While Red Rocks Amphitheatre's normal season was butchered by the pandemic, the venue still managed to set some records in 2020.
Nathaniel Rateliff, who has announced yet another live-streamed show at the legendary venue on September 30, made Red Rocks history in 2020, playing more shows there in one season than any other solo performer, says Brian Kitts, a Denver Arts & Venues spokesperson.
But the Colorado Symphony will go down in the books as the musical outfit with the most Red Rock shows in any single season, though the musicians in those shows varied.
Of course, Kitts points out, with a 175-capacity crowd — some of the smallest audiences Red Rocks has seen since its earliest days — those records weren't exactly hard to break.
Thanks to Megan Thee Stallion, Red Rocks also made the cover of Time's 100 Most Influential People of the Year edition.
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And there's more good news — amid so much wretched news. When it shuts down at the end of this month, Red Rocks will get a much-needed new roof over its stage. Arts & Venues head Ginger White promises that it will allow Red Rocks to bring in even bigger concerts, with more robust productions than would have been possible to host in the past.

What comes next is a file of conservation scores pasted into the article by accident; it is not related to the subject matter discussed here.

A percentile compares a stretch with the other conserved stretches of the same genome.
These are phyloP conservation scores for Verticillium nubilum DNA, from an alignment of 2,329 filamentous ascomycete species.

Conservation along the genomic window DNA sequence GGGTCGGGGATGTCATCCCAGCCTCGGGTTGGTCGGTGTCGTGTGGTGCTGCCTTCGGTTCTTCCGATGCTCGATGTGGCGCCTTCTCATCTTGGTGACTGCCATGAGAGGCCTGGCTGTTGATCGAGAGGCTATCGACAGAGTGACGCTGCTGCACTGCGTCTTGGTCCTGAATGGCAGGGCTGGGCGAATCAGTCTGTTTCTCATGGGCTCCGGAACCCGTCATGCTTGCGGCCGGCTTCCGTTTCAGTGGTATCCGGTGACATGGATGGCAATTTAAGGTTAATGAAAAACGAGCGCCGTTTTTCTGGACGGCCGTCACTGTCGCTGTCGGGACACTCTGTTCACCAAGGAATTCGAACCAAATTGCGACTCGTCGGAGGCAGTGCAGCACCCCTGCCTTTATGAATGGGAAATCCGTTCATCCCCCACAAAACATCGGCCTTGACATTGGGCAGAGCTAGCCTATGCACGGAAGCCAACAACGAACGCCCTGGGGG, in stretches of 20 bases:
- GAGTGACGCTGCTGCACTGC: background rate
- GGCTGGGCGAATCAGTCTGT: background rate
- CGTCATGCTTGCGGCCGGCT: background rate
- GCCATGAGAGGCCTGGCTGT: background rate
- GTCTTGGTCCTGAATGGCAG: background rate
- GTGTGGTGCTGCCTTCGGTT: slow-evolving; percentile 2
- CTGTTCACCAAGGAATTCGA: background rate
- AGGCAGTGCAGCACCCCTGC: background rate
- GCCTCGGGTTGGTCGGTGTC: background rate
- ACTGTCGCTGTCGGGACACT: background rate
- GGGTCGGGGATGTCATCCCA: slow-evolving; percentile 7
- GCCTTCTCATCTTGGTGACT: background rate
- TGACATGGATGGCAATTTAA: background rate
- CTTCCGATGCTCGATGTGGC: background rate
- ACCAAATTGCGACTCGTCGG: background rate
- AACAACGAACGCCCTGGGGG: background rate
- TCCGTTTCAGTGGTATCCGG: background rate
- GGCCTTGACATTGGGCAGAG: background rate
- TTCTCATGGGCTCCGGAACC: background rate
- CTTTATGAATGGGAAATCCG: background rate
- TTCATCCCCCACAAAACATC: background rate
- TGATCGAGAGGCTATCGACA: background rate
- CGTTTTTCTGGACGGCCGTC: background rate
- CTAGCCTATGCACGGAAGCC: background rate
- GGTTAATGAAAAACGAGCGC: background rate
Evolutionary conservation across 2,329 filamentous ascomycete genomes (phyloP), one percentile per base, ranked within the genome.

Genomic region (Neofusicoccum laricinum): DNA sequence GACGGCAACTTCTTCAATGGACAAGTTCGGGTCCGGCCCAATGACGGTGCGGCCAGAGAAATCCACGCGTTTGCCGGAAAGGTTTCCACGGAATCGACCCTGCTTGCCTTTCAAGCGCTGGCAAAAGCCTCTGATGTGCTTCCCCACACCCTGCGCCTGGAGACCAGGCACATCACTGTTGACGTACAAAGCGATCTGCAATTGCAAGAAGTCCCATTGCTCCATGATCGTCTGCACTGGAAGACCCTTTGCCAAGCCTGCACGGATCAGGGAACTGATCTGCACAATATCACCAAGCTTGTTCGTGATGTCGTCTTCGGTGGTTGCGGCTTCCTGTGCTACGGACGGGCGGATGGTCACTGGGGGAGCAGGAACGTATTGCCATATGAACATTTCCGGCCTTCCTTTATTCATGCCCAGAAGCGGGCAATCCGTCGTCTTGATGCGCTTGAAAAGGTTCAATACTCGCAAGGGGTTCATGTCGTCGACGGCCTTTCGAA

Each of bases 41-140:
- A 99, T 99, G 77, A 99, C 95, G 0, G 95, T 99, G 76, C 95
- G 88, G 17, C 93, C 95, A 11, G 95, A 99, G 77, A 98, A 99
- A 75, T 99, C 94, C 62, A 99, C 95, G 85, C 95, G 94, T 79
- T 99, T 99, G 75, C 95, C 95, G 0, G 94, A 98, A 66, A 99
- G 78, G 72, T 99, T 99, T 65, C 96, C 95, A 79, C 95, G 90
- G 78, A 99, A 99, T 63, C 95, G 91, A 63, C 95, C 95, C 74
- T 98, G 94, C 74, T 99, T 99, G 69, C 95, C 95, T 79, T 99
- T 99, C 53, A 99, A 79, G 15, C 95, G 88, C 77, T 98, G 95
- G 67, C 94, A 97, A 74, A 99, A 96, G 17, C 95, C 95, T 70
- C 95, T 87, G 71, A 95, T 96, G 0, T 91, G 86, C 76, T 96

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Even after five in-person Red Rocks concerts earlier this month, as well as a few others that were live-streamed, Rateliff is excited about the season-closing performance celebrating his solo album And It's Still Alright.
"This is our way of sharing the show with everyone around the world," he says of the September 30 event. "We worked as hard as ever to put this show together, and we don’t know when we will be able to get back out there. Whether you're on stage or in the audience, Red Rocks is certainly the best place in the world to play.”
The live-streamed concert is set for 8 p.m. Wednesday, September 30, and costs $15 plus fees to watch; tickets are available through Seated.